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Breaking News:

Davis defends decision to leave CCRIF

  • Philip Brave Davis.

JAYME C. PINDER
Guardian Staff Reporter
jayme@nasguard.com

Published: Sep 15, 2017

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Opposition Leader Philip Brave Davis yesterday defended the former administration’s decision to withdraw from the Caribbean Catastrophe Risk Insurance Facility (CCRIF), saying it was advised that it was unlikely that The Bahamas would benefit from it.

"The first thing you want to remember is that this CCRIF, that was started in 2007 and we used to pay around $900,000 in premium,” Davis said.

“We realize its threshold to receive any benefits were such that we could never, ever benefit. And once that realization came, we had a committee formed by our government that included the Department of Meteorology, finance people, the port people and a couple other agencies to review this whole thing to determine whether it was prudent to continue.

“They said it was not prudent to continue. Because of the nature of our country, we thought it was very unlikely that we'll ever be able to benefit from the insurance; hence, we discontinued.”

Deputy Prime Minister Peter Turnquest said the government is exploring splitting The Bahamas into three zones — the southern, central and northern Bahamas — and paying a different premium to the CCRIF Segregated Portfolio Company (SPC) insurance scheme for each zone.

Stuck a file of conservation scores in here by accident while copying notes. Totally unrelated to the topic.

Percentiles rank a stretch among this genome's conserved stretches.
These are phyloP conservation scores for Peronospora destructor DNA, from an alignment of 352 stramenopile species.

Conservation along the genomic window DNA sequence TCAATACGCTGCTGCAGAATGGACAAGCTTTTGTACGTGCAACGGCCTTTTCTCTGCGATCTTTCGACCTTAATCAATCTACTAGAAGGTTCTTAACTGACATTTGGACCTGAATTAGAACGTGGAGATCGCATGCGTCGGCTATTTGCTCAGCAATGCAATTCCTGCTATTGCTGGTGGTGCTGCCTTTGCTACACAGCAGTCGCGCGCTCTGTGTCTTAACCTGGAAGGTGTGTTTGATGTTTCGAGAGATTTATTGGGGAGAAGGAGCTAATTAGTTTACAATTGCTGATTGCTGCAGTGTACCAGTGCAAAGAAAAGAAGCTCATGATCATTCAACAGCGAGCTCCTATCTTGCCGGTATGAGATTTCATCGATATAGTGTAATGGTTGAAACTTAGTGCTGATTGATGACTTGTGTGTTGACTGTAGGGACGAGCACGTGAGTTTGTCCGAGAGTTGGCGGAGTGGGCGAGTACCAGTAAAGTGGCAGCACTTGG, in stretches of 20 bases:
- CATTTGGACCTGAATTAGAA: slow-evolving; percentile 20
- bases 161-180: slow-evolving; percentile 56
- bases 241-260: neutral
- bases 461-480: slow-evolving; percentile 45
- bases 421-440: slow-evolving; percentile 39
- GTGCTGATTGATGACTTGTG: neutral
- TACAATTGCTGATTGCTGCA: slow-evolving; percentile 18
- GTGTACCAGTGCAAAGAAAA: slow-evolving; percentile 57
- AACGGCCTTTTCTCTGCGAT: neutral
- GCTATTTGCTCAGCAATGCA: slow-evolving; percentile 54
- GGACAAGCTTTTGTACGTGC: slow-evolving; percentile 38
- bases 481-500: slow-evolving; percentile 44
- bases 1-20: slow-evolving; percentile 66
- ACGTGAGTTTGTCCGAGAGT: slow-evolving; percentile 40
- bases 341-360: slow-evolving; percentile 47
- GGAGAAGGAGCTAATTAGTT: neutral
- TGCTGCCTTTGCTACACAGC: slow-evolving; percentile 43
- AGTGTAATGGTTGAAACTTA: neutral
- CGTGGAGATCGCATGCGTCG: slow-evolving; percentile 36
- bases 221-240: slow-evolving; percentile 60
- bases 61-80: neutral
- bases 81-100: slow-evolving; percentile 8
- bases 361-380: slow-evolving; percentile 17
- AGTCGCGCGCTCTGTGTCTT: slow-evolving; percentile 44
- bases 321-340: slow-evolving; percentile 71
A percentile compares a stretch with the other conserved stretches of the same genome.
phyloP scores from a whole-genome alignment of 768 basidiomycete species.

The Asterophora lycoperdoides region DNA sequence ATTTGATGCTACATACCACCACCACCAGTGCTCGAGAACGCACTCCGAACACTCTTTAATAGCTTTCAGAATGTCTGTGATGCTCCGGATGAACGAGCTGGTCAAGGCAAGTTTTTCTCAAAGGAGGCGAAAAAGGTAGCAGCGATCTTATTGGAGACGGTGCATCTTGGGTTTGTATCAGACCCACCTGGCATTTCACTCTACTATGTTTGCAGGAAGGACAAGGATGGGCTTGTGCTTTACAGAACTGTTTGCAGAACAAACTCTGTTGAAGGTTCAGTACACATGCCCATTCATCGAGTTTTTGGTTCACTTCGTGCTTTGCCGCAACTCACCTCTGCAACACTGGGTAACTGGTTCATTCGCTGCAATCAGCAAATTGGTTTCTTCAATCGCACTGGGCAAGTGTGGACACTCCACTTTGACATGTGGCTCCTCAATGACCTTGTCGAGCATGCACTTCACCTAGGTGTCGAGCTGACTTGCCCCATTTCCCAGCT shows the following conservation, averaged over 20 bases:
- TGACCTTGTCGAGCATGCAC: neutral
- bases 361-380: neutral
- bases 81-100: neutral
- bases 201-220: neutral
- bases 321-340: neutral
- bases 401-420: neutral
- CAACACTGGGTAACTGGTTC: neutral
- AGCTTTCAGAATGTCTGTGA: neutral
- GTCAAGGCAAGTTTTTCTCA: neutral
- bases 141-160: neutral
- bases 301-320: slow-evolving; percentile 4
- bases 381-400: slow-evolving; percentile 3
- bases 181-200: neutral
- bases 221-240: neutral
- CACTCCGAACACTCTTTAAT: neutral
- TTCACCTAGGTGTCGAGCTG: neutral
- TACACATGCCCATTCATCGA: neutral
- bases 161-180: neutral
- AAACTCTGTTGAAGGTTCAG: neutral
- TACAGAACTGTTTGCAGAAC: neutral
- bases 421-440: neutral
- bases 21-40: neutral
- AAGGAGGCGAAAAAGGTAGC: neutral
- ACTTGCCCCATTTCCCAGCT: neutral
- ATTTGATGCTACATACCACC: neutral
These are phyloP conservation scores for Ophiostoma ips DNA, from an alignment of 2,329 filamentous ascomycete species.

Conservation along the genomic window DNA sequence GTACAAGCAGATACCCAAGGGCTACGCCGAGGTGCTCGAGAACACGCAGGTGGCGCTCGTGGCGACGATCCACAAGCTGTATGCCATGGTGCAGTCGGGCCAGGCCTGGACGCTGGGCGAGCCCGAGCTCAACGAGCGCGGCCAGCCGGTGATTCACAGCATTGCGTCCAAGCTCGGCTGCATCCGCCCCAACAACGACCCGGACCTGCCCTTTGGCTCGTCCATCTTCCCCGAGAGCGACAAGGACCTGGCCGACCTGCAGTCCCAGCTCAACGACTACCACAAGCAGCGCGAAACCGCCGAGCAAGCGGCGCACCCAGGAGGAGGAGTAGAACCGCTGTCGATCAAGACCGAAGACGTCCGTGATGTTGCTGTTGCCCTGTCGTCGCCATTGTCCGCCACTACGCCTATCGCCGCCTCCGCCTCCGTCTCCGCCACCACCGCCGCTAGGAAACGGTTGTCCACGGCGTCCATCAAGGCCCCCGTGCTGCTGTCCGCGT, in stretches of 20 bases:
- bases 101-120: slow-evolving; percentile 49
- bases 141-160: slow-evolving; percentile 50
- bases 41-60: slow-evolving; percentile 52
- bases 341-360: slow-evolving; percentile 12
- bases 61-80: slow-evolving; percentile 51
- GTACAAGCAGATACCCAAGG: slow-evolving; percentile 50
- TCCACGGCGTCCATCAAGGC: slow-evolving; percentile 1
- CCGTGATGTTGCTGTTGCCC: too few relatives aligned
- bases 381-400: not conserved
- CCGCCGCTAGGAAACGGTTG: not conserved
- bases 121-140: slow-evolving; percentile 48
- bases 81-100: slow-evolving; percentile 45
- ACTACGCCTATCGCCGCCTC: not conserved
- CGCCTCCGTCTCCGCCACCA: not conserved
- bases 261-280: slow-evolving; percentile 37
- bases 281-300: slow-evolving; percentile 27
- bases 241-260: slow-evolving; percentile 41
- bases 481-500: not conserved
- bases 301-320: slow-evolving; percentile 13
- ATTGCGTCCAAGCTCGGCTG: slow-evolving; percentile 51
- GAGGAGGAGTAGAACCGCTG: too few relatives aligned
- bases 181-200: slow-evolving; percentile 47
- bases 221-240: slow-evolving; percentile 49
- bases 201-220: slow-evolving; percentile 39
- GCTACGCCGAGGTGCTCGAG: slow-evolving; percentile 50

The Bahamas has missed out on receiving payments from the CCRIF SPC in the past, due to certain factors not being in place after the passage of a storm that would trigger an insurance payout.

But the government was recently convinced by the CCRIF SPC that, had the previous government not pulled out of the scheme, The Bahamas would have received a payout amounting to about $32 million, which would have been the single largest payout to a country from the CCRIF.

On Tuesday, the CCRIF SPC revealed that, due to Hurricane Irma, it was initializing payouts of approximately US$29.6 million, with The Bahamas receiving $234,000 of that amount.

Turnquest said this money will be put into the Consolidated Fund, then turned over to the National Emergency Management Agency for its hurricane relief efforts.

In June, Prime Minister Dr. Hubert Minnis told Parliament that the Christie administration’s decision to opt out of the CCRIF demonstrated “gross and stunning incompetence”.

At the time, Minnis read a letter from the CEO of the CCRIF dated May 31, 2017, which detailed the consequences of the former government’s decision.

Davis urged Minnis to table the letter.

“Minnis claimed that we missed getting a payout for Matthew,” he said.

“He said he would table the letter; he hasn't done it yet.

“What we left in place, which was still open, was our agitation about how unfair the process was, particularly for The Bahamas.

“This year, for the first time, they introduced [the aggregate deductible cover], and what that is, is, if you are a member and they see that you had losses, they'll give you some pennies.

“Irma didn't trigger the policy at all. This is a colossal waste, and you get $234,000 and you [are] bragging on that."

According to Minnis, The Bahamas “paid up” its premium after the previous administration discontinued the policy.

 

 

 

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